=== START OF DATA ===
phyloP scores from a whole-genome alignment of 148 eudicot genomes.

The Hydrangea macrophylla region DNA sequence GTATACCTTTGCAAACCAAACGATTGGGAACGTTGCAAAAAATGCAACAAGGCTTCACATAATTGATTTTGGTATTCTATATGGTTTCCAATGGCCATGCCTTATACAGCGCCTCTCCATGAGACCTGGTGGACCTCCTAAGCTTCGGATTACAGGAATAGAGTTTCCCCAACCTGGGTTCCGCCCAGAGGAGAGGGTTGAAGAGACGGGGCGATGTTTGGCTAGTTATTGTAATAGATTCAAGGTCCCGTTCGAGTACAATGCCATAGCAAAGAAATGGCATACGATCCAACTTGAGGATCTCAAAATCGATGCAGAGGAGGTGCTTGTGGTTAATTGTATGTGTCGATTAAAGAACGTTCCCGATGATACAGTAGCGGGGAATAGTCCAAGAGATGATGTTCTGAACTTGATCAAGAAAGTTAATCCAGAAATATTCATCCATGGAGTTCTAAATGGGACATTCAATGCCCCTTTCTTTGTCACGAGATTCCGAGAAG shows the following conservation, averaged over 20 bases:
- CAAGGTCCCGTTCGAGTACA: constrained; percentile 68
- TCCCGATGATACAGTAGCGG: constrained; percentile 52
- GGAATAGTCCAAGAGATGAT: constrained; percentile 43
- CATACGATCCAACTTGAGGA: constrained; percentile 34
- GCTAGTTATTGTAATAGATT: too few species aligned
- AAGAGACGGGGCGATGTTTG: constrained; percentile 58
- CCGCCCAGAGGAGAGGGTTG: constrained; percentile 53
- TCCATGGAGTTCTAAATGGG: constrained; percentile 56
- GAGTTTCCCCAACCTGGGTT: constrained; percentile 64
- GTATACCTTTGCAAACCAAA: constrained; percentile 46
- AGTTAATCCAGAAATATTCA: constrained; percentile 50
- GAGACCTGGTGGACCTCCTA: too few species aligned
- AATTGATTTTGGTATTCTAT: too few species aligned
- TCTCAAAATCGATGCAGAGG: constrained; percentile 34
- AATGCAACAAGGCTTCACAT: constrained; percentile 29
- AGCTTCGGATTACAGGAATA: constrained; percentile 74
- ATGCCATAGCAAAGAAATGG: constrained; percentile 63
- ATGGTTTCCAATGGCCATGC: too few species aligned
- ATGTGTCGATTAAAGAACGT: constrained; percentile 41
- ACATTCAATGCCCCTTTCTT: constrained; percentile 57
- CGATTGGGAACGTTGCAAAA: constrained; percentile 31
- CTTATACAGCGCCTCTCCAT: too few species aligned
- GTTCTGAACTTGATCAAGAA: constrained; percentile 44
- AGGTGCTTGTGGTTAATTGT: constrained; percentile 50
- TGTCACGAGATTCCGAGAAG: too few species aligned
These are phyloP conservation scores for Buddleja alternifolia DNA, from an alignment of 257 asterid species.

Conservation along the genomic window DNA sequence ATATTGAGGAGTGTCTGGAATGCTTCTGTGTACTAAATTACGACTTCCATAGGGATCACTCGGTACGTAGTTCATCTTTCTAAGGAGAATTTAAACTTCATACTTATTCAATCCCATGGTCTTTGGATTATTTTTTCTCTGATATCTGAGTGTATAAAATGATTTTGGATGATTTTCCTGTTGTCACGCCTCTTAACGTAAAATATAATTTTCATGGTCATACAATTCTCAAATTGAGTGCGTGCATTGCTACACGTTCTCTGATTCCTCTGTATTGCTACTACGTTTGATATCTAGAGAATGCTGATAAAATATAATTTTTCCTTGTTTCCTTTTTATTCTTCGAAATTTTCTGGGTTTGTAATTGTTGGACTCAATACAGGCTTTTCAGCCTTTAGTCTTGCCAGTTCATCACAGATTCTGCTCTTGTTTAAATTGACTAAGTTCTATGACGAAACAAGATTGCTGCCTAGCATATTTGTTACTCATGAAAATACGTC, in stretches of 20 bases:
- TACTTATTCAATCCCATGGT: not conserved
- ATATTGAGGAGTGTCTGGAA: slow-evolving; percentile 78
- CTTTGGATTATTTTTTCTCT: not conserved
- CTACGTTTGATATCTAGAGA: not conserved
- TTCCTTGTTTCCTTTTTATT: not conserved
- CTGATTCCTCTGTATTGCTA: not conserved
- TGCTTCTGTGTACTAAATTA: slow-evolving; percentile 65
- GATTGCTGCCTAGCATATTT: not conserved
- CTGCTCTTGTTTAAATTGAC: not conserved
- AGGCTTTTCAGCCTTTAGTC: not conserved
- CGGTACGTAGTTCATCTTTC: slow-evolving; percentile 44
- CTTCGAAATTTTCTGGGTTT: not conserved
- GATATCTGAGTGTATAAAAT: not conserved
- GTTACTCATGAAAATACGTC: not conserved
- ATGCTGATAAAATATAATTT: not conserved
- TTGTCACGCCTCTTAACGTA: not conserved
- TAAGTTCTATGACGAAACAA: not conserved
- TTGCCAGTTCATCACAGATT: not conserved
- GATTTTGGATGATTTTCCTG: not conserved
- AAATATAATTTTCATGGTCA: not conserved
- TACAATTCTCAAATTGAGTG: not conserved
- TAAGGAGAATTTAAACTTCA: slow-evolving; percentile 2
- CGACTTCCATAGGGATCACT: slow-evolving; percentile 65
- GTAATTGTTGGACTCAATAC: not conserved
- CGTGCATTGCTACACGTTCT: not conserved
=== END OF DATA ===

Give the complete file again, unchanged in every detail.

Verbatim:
phyloP scores from a whole-genome alignment of 148 eudicot genomes.

The Hydrangea macrophylla region DNA sequence GTATACCTTTGCAAACCAAACGATTGGGAACGTTGCAAAAAATGCAACAAGGCTTCACATAATTGATTTTGGTATTCTATATGGTTTCCAATGGCCATGCCTTATACAGCGCCTCTCCATGAGACCTGGTGGACCTCCTAAGCTTCGGATTACAGGAATAGAGTTTCCCCAACCTGGGTTCCGCCCAGAGGAGAGGGTTGAAGAGACGGGGCGATGTTTGGCTAGTTATTGTAATAGATTCAAGGTCCCGTTCGAGTACAATGCCATAGCAAAGAAATGGCATACGATCCAACTTGAGGATCTCAAAATCGATGCAGAGGAGGTGCTTGTGGTTAATTGTATGTGTCGATTAAAGAACGTTCCCGATGATACAGTAGCGGGGAATAGTCCAAGAGATGATGTTCTGAACTTGATCAAGAAAGTTAATCCAGAAATATTCATCCATGGAGTTCTAAATGGGACATTCAATGCCCCTTTCTTTGTCACGAGATTCCGAGAAG shows the following conservation, averaged over 20 bases:
- CAAGGTCCCGTTCGAGTACA: constrained; percentile 68
- TCCCGATGATACAGTAGCGG: constrained; percentile 52
- GGAATAGTCCAAGAGATGAT: constrained; percentile 43
- CATACGATCCAACTTGAGGA: constrained; percentile 34
- GCTAGTTATTGTAATAGATT: too few species aligned
- AAGAGACGGGGCGATGTTTG: constrained; percentile 58
- CCGCCCAGAGGAGAGGGTTG: constrained; percentile 53
- TCCATGGAGTTCTAAATGGG: constrained; percentile 56
- GAGTTTCCCCAACCTGGGTT: constrained; percentile 64
- GTATACCTTTGCAAACCAAA: constrained; percentile 46
- AGTTAATCCAGAAATATTCA: constrained; percentile 50
- GAGACCTGGTGGACCTCCTA: too few species aligned
- AATTGATTTTGGTATTCTAT: too few species aligned
- TCTCAAAATCGATGCAGAGG: constrained; percentile 34
- AATGCAACAAGGCTTCACAT: constrained; percentile 29
- AGCTTCGGATTACAGGAATA: constrained; percentile 74
- ATGCCATAGCAAAGAAATGG: constrained; percentile 63
- ATGGTTTCCAATGGCCATGC: too few species aligned
- ATGTGTCGATTAAAGAACGT: constrained; percentile 41
- ACATTCAATGCCCCTTTCTT: constrained; percentile 57
- CGATTGGGAACGTTGCAAAA: constrained; percentile 31
- CTTATACAGCGCCTCTCCAT: too few species aligned
- GTTCTGAACTTGATCAAGAA: constrained; percentile 44
- AGGTGCTTGTGGTTAATTGT: constrained; percentile 50
- TGTCACGAGATTCCGAGAAG: too few species aligned
These are phyloP conservation scores for Buddleja alternifolia DNA, from an alignment of 257 asterid species.

Conservation along the genomic window DNA sequence ATATTGAGGAGTGTCTGGAATGCTTCTGTGTACTAAATTACGACTTCCATAGGGATCACTCGGTACGTAGTTCATCTTTCTAAGGAGAATTTAAACTTCATACTTATTCAATCCCATGGTCTTTGGATTATTTTTTCTCTGATATCTGAGTGTATAAAATGATTTTGGATGATTTTCCTGTTGTCACGCCTCTTAACGTAAAATATAATTTTCATGGTCATACAATTCTCAAATTGAGTGCGTGCATTGCTACACGTTCTCTGATTCCTCTGTATTGCTACTACGTTTGATATCTAGAGAATGCTGATAAAATATAATTTTTCCTTGTTTCCTTTTTATTCTTCGAAATTTTCTGGGTTTGTAATTGTTGGACTCAATACAGGCTTTTCAGCCTTTAGTCTTGCCAGTTCATCACAGATTCTGCTCTTGTTTAAATTGACTAAGTTCTATGACGAAACAAGATTGCTGCCTAGCATATTTGTTACTCATGAAAATACGTC, in stretches of 20 bases:
- TACTTATTCAATCCCATGGT: not conserved
- ATATTGAGGAGTGTCTGGAA: slow-evolving; percentile 78
- CTTTGGATTATTTTTTCTCT: not conserved
- CTACGTTTGATATCTAGAGA: not conserved
- TTCCTTGTTTCCTTTTTATT: not conserved
- CTGATTCCTCTGTATTGCTA: not conserved
- TGCTTCTGTGTACTAAATTA: slow-evolving; percentile 65
- GATTGCTGCCTAGCATATTT: not conserved
- CTGCTCTTGTTTAAATTGAC: not conserved
- AGGCTTTTCAGCCTTTAGTC: not conserved
- CGGTACGTAGTTCATCTTTC: slow-evolving; percentile 44
- CTTCGAAATTTTCTGGGTTT: not conserved
- GATATCTGAGTGTATAAAAT: not conserved
- GTTACTCATGAAAATACGTC: not conserved
- ATGCTGATAAAATATAATTT: not conserved
- TTGTCACGCCTCTTAACGTA: not conserved
- TAAGTTCTATGACGAAACAA: not conserved
- TTGCCAGTTCATCACAGATT: not conserved
- GATTTTGGATGATTTTCCTG: not conserved
- AAATATAATTTTCATGGTCA: not conserved
- TACAATTCTCAAATTGAGTG: not conserved
- TAAGGAGAATTTAAACTTCA: slow-evolving; percentile 2
- CGACTTCCATAGGGATCACT: slow-evolving; percentile 65
- GTAATTGTTGGACTCAATAC: not conserved
- CGTGCATTGCTACACGTTCT: not conserved